As its name suggests, crowns on implants are placed on implants previously inserted by a surgeon. Once the implant has embedded properly, the restorative clinician then takes measurements so as to position the crown on top. As noted previously, various tests need to be performed to obtain the best result for what we intend to accomplish.
These prostheses may be screw-retained or cemented. When screw-retained, the specialist can remove them should they break, for example.
Crowns on a natural tooth, however, are placed on the patient’s own tooth. This type of prosthesis is typically used when a tooth has suffered damage or there is widespread caries which has destroyed a significant amount of the dental tissue. Hence, to restore the tooth, a cap is required to protect what remains of the healthy tissue and, additionally, to provide functionality and an aesthetic image.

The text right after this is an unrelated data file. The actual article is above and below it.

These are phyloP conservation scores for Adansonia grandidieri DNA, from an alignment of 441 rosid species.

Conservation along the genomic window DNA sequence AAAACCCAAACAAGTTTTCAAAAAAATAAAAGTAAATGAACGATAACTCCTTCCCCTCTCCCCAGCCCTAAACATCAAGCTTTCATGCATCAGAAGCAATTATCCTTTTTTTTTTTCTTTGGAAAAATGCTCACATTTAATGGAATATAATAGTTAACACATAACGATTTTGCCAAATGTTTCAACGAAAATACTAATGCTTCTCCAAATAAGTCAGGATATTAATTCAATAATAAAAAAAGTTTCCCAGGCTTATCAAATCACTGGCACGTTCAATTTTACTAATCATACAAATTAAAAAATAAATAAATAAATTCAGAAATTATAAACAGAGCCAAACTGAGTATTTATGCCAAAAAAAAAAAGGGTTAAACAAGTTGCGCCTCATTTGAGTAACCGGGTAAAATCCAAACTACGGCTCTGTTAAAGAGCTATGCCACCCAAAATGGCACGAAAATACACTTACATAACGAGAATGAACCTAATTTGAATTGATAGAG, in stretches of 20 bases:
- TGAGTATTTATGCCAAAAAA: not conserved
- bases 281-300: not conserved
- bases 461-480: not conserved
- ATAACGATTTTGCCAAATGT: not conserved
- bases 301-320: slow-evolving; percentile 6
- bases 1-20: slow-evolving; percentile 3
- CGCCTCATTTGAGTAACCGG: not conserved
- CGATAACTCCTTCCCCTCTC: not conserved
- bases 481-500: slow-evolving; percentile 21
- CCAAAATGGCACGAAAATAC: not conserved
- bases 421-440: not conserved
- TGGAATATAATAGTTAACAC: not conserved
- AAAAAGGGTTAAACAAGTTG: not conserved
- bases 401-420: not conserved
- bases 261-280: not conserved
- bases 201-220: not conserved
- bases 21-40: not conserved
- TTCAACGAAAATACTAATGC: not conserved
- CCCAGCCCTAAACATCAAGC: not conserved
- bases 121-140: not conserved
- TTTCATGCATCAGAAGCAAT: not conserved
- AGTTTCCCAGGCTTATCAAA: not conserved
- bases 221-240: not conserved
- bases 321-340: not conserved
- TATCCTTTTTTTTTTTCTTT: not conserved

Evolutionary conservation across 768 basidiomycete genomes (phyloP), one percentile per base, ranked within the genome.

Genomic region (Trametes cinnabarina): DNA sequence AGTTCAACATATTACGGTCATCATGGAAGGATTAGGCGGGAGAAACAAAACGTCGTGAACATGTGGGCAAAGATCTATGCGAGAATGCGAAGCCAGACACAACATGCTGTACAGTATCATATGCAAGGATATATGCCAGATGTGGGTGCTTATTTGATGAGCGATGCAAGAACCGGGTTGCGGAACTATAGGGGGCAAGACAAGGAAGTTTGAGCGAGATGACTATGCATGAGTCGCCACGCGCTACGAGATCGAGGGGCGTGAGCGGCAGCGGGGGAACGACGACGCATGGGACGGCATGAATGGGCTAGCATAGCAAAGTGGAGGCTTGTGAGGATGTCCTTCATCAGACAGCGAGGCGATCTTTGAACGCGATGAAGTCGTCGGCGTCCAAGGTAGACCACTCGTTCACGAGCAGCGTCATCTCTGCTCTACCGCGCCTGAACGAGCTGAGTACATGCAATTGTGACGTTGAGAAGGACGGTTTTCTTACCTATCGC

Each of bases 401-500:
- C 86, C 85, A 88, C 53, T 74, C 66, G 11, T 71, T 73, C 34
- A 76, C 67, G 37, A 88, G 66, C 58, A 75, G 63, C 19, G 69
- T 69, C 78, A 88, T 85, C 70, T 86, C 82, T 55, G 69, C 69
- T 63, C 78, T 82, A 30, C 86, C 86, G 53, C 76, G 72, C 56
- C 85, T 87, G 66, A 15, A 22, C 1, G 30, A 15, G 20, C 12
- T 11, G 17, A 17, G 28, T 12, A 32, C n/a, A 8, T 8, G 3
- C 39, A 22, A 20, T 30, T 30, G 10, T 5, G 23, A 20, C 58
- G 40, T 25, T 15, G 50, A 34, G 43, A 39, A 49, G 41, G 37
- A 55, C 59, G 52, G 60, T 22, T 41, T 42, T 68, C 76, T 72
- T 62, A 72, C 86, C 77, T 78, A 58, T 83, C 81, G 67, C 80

In either case, there is a wide range of materials which can be used depending on patient needs.
- What is the role of the dental prosthetics laboratory?
- What is the difference between a crown on an implant or on a natural tooth?
- What is a removable prosthesis?
- How many visits does it take to position a crown?
- How long should I wait between getting an implant and having a dental prosthesis?
- What materials are most suitable for dental prosthetics?
- What types of dental prosthetics are there?
- What special care do dental prostheses require?
- What is a restorative technician?